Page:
History inside-out: Howard Waldrop’s Them Bones

Howard Waldrop is known for his imaginative and quirky short stories, Them Bones is his only solo novel. It’s also original and quirky and weird, and I love it to bits and always have. There’s an overall frame story about people in the dying post-nuclear horror of 2002 trying to go back in time to change the past that led to their future, but the real story is in three strands. There’s the story of Yazoo, the advance scout who winds up in an alternate world, and there’s the story of Bonnie and her group of soldiers who end up in the thirteenth century, and there’s the story of Bessie and the archaeologists in 1929 who find something quite impossible when excavating a mound-builder mound. These three strands alternate and interweave, so by the end of the book the reader knows everything without necessarily having been told everything. What makes this book so masterful is Waldrop’s knowledge of history and masterful interweaving of stories to make them more than the sum of their parts.

This is a book I tend to remember as lighter than it is. Actually it’s full of whistling past the graveyard—all the worlds in it are ending. The future world is hardly sketched in, it’s assumed to be the default world the reader knows—Them Bones was written in 1984, when we were still waking up from nightmares of nuclear destruction. Its future can go with Varley’s “Air Raid” which also uses time travel to try to save humanity.

The worlds of the past are seen in much greater detail, particularly the Mound Builder culture in the alternate world in which Yazoo finds a home. Waldrop makes the details of daily life in that world seem very real. It also does a lot with our assumptions about pre-Columbian America and timelessness—this is an alternate history that’s part of a complex changing dynamic culture that has traditions and innovations. It too is ending, with the introduction of plagues and wars—though why they have come now and not thirty years before when the traders first visited isn’t clear. There’s a lovely passage where the Greek-speaking Islamic traders give Yazoo an update on history on their side of the Atlantic—no Alexander, Carthage beat Rome, no Christianity, science has continued to advance slowly but surely. Waldrop’s well aware that his average reader will be far better historically educated about this kind of thing than about the American cultures Yazoo has found and he’s teasing us with this. It’s the mound-builder culture we see in detail and that really comes to life here.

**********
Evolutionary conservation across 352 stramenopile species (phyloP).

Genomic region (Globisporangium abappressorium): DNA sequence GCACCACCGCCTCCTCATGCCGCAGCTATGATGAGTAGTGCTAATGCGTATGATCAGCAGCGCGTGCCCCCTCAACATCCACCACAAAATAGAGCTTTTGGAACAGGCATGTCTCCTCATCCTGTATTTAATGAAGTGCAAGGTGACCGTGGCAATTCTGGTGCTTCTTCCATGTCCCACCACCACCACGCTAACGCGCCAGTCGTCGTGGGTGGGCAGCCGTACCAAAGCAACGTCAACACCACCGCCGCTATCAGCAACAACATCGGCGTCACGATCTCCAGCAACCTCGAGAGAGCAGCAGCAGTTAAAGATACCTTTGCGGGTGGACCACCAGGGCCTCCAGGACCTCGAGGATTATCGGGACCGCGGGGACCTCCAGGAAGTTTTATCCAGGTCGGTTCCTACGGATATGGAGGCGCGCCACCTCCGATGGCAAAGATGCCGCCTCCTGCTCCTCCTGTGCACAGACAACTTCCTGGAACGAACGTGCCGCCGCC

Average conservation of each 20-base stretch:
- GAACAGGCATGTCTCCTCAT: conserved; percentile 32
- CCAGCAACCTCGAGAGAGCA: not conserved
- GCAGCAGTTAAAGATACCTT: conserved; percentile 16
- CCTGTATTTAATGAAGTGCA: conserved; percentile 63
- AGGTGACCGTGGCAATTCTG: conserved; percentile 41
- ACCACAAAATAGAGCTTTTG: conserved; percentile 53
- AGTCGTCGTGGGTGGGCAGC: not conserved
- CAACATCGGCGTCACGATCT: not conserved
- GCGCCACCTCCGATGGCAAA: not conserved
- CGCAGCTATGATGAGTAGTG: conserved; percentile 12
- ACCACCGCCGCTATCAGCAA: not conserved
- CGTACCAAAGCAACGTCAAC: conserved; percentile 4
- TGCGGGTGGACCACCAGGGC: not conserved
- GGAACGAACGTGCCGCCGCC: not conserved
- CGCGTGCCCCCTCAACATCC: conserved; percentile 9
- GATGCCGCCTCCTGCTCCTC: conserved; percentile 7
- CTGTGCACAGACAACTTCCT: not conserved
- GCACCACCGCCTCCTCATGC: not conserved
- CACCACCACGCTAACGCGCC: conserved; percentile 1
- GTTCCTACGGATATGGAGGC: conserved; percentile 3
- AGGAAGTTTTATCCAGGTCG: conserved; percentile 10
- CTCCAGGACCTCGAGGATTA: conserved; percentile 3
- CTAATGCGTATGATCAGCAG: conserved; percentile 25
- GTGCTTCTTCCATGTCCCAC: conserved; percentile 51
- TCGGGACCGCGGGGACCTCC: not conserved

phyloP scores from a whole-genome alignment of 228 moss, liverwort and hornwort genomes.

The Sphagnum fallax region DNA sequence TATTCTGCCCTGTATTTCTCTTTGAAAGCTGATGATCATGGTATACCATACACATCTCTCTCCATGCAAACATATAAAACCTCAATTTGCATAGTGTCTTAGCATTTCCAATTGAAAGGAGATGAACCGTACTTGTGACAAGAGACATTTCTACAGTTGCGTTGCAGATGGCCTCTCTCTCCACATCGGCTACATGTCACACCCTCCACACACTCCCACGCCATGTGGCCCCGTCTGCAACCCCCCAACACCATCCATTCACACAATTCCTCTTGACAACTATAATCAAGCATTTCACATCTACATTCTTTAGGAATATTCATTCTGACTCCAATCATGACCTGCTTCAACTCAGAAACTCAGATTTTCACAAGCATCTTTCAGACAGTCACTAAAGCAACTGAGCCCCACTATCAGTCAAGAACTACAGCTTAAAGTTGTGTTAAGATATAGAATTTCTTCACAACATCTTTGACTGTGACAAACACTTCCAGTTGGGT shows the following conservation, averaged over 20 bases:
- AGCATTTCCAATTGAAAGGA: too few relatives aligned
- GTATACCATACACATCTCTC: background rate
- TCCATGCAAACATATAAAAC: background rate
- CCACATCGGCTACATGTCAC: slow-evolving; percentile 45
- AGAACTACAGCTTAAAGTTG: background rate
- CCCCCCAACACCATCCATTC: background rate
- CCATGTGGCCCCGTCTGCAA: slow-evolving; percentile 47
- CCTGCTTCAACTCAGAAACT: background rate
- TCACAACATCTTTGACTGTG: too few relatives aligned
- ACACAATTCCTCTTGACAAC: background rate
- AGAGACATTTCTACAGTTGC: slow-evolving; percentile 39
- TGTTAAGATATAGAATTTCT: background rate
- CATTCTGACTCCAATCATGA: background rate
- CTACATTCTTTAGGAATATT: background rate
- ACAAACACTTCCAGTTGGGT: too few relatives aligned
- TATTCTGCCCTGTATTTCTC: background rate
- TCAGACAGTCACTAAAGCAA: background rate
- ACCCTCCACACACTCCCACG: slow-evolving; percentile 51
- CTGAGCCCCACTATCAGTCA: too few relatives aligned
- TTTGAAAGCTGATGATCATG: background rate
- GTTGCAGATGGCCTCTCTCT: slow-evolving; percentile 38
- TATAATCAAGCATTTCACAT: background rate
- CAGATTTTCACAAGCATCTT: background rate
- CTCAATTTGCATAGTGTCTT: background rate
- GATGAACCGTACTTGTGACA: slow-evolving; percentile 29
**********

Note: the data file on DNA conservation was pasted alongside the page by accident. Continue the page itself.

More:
The world of 1929 archaeology is also seen in fascinating detail—shellacking the anomalous horse bones—Bessie the female archaeologist and her male colleagues are working against time as the rains come to flood their site and wash away all their evidence. The story of the excavation interlocks with Bonnie’s diary and the duty rosters of the camp—we’re hearing what happened to the Americans in the past both from their own notes and from Bessie’s excavations. What we don’t know is whether this 1929 is part of our world, or part of the world they came from, or whether these are the same. It reads like our 1929, and there’s nothing to indicate that their 2002 wasn’t supposed to be our 2002, but they could both be slightly different worlds. Certainly time travel doesn’t work the way they think it does—they were aiming for the 1940s. Maybe the future is easy to change, and maybe your own past is impossible to reach. The set of quotations used to start the book and as chapter headings strongly suggest the latter. Bonnie and her soldiers are lightly sketched, seen more in shadow than in substance, though the throw-away bit about the Book of Mormon is amazing.

A normal book about modern Americans thrown into the past would be like Island in the Sea of Time or 1632, and comparing those to Them Bones really highlights some things. Firstly, those are books about success, about Americans winning, whereas this very much is about people setting off to change the past and finding themselves swallowed up in it. Secondly, they’re books about modern Americans interacting with Europeans in the past, while this really isn’t. There is an Aztec interlude in ISOT, but it’s an interlude to the main plot. In Them Bones, the Arab traders are an interlude in the important interactions with the Americans of the past.

Them Bones was published as one of Terry Carr’s Ace Science Fiction specials, and it starts with a heartening little introduction which says how science fiction is in the doldrums and needs originality and shaking up. It’s always cheering to read things like that from thirty years ago and note that the genre is still here and people are still saying things like that today.

Jo Walton is a science fiction and fantasy writer. She’s published eight novels, most recently Half a Crown and Lifelode, and two poetry collections. She reads a lot, and blogs about it here regularly. She comes from Wales but lives in Montreal where the food and books are more varied.


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